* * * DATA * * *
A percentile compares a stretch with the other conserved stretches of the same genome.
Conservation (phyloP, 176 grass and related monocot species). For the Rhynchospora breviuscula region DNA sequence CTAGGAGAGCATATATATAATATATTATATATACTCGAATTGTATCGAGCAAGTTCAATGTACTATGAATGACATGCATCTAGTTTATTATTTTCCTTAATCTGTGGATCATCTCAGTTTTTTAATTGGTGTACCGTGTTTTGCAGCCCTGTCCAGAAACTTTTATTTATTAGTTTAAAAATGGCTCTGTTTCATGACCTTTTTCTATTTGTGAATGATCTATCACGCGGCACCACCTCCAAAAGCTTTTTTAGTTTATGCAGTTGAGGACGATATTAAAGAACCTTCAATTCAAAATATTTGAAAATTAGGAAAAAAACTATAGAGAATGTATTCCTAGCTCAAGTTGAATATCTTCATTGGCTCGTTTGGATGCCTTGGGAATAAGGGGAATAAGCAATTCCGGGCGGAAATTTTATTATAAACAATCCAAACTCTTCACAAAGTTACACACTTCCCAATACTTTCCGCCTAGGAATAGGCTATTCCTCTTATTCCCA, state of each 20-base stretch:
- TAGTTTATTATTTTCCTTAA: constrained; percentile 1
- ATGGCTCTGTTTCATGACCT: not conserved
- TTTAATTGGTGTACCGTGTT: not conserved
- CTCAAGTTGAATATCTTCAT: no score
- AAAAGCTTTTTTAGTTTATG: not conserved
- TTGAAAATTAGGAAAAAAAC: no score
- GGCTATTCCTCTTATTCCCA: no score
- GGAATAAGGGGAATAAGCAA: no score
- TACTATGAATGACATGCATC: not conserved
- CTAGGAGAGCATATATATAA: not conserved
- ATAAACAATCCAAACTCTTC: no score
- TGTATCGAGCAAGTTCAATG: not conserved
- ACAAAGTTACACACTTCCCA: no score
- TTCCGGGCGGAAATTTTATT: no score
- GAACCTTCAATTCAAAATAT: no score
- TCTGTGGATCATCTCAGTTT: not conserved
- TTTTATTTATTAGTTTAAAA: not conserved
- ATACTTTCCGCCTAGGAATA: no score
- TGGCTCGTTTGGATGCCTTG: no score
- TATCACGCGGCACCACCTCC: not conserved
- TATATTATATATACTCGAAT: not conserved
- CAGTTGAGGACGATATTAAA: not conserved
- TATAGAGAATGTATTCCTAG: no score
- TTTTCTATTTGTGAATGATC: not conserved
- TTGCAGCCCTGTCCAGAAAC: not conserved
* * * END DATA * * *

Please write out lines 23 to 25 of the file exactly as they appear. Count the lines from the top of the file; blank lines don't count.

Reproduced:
- TATATTATATATACTCGAAT: not conserved
- CAGTTGAGGACGATATTAAA: not conserved
- TATAGAGAATGTATTCCTAG: no score